Don’t let the barricades and “Do Not Cross” signs in front of the old Lompoc Theatre fool you. The 88-year-old building, with its dusty stucco exterior, falling marquee and abandoned box office, appears to be a demolition prospect—and some residents of this wind-swept farming town, pointing to the kit of pigeons that has taken up inside, will even argue in favor of this reality.
But things are not always as they seem, and this is never more the case than in the theater. With a little imagination, the theater’s allies say, it’s easy to see this tumble-down structure as it was in the 1930s and 40s, when it was the heart of Lompoc’s social and cultural life—the place residents experienced their first movie, had their first date and kiss. This is what a growing number of Lompoc Theatre loyalists, many of them born and raised here, see when they look at the barricaded structure at the corner of North H and Ocean—a resurrected, spiffed-up version of itself, crowded with people reveling in the arts.
Fortunately for Lompoc, these people are also organized. Their Lompoc Theatre Project, a nonprofit, began meeting in 2012, and since then members have methodically cut through a sticky mound of red tape that was a prerequisite to obtaining the building’s title. Now they have turned to raising the five million dollars required to restore the theater to its former self and add a courtyard, along with some new spaces for dressing rooms and offices. The goal, according to the group’s president, Mark Herrier, is not only to return film, live music and theater to Lompoc’s old town, but also to support the passel of arts groups that have struggled with substandard lighting and acoustics for years, performing in gyms and community centers. Having a bona fide theater in which to perform (free of charge) will “raise their game,” says Herrier.
He would know. It was seeing his first musical, The Music Man, at Lompoc Theatre when he was 10 that convinced him to pursue acting, a decision that led to dozens of major roles on Broadway, on television and in film, including, most notably, the “Porky’s” series.
“We’re doing this [project] for the town, and for the kids in town,” Herrier says. “There is no art in the schools anymore, and for the sensitive kid who isn’t going to be an athlete, there’s no outlet for them here. This is going to change that.”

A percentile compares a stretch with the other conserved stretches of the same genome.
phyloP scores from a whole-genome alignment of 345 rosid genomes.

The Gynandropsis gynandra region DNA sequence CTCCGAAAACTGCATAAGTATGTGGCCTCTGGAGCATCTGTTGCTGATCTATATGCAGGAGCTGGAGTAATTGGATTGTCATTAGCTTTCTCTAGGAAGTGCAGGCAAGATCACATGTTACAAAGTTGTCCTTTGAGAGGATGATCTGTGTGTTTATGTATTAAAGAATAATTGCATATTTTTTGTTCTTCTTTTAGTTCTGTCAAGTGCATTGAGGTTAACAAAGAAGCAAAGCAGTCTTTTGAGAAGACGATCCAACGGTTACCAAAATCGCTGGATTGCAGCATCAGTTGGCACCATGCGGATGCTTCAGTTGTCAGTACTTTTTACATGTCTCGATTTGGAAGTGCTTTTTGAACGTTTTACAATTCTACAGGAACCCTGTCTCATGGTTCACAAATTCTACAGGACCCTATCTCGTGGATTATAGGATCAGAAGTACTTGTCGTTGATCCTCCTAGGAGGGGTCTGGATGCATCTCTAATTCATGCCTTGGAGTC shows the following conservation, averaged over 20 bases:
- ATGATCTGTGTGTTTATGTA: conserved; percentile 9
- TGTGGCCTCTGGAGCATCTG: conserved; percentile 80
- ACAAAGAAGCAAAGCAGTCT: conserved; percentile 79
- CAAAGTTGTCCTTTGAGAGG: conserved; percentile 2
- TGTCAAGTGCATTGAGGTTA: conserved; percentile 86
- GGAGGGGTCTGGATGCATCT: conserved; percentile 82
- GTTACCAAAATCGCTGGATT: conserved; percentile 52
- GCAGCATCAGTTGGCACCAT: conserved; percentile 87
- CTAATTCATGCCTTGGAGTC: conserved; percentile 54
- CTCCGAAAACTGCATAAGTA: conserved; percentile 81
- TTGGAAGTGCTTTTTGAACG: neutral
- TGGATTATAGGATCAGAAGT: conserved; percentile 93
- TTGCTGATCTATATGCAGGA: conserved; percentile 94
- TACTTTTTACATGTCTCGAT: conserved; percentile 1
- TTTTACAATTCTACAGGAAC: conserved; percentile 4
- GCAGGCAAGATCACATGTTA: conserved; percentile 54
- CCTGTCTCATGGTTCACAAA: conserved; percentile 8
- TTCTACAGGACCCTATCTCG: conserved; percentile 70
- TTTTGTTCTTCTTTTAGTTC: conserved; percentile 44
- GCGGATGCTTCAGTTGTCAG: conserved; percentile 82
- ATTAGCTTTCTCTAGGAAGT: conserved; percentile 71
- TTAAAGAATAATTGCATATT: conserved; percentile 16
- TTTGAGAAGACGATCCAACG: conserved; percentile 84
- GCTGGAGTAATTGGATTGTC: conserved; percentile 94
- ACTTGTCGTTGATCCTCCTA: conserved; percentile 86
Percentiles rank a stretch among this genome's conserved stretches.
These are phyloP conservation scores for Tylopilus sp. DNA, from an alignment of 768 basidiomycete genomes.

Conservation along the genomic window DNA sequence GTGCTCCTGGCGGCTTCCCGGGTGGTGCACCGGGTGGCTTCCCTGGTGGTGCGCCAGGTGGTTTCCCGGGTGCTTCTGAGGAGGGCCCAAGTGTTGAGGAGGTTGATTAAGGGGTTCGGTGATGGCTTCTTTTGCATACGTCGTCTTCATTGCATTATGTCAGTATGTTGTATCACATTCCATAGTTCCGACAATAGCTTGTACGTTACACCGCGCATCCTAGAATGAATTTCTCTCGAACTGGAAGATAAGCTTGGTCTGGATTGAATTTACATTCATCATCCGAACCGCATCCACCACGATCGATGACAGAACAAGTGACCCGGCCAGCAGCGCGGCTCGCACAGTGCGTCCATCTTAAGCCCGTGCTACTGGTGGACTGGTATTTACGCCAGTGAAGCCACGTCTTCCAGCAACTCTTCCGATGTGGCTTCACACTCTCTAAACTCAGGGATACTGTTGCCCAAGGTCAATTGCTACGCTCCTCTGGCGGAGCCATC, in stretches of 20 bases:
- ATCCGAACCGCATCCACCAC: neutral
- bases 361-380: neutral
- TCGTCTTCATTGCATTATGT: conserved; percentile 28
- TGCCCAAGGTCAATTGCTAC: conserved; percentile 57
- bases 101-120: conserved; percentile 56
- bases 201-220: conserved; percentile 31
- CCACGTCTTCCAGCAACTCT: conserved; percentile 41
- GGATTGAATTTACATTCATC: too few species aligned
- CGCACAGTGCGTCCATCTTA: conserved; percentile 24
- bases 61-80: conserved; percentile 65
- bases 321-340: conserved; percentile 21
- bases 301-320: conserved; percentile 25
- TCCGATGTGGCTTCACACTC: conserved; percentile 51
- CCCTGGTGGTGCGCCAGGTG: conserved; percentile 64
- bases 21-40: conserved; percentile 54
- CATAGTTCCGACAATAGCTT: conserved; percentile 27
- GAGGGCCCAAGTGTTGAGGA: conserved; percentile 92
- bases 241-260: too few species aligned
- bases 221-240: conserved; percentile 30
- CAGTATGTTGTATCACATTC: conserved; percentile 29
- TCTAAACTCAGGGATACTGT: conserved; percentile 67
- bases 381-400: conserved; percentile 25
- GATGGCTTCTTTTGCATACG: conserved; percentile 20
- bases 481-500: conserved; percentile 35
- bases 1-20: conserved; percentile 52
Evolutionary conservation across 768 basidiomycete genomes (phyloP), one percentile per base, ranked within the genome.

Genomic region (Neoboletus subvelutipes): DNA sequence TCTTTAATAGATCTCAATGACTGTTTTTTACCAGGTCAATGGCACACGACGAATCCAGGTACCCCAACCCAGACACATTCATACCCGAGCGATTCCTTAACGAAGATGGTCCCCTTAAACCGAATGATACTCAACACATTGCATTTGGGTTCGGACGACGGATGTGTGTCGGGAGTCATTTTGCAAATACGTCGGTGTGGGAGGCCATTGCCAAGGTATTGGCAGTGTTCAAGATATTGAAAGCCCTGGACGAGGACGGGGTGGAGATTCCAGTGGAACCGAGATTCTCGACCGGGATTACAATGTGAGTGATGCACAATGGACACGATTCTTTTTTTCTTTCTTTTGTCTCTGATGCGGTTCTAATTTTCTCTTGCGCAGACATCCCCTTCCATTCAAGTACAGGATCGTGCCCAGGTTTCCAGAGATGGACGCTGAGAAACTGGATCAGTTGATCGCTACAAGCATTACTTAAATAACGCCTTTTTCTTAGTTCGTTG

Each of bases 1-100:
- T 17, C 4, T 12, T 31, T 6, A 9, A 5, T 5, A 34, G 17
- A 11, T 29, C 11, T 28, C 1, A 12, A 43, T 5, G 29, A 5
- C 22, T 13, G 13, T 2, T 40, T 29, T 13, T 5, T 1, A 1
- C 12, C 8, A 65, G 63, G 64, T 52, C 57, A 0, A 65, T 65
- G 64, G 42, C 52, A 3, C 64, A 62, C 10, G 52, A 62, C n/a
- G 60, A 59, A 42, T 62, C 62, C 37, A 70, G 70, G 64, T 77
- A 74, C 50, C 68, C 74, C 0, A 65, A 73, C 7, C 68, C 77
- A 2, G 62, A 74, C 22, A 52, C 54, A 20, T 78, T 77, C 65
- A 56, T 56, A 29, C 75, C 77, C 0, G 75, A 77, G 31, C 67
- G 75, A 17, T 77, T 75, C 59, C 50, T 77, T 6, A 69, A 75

Lompoc Theatre was built in 1927 by the Knights of Pythias. A Santa Barbara theater company approached them a year earlier with an offer to lease such a theater if they could build one on the three semi-vacant lots they owned. But Walter Calvert, a businessman, violinist and arts enthusiast who was running Lompoc Opera House, joined with his brother-in-law to outbid the Santa Barbara troupe and won the lease. The Calvert family continued to run, and subsequently own, the theater until the mid-70s, when the advent of multiplexes and shopping malls built north of town pulled Lompoc residents away from downtown and the old theater closed. It remained closed for more than a decade, but then two groups made consecutive attempts at reopening it. The first group failed, and the second one flopped—leaving three liens attached.
Lompoc Historical Society volunteer Myra Manfrina, 94, was celebrating her sixth birthday the night in 1927 that Lompoc Theatre opened. She barely remembers the inaugural gala her parents brought her to (which featured the premiere of the wartime farce Lost at the Front and an Andy Gump cartoon). Her memories of the Saturday afternoon Mickey Mouse Club meetings and the tap dancing lessons that led to her performing during intermissions are more vivid. “I used to tell my kids, ‘I danced on that stage.’”
Herrier said that when (not if) the theater is restored, it will return to offering an array of performing arts–not just films. It also will be available for events.
The theater’s advocates explain that because the Knights did not stint on construction material or process, the reinforced concrete walls don’t need earthquake retrofitting and the acoustics are naturally superb. (The ability to record live performances will help attract top performers and ideally tie in with other Lompoc attractions, like the Wine Ghetto, to spur economic development.)
Representatives from Theatre Projects Consultants, which has provided concept, programming and equipment designs for such projects as Oslo Opera House and Singapore’s 80,500-square-foot Esplanade, will guide the new design. “We are going to be historically sensitive and bring it back to what it was,” says Theatre Projects’ Michael Ferguson, who is also on Lompoc Theatre Project’s board. “I’ve spent years and hundreds of millions of dollars trying to create a theater with a sense of place and character, so to have a place with both of these things already sitting there is great.”
For more info about Lompoc Theatre Project, visit lompoctheatre.org.
Originally published in the Fall 2015 issue of Santa Barbara Seasons Magazine.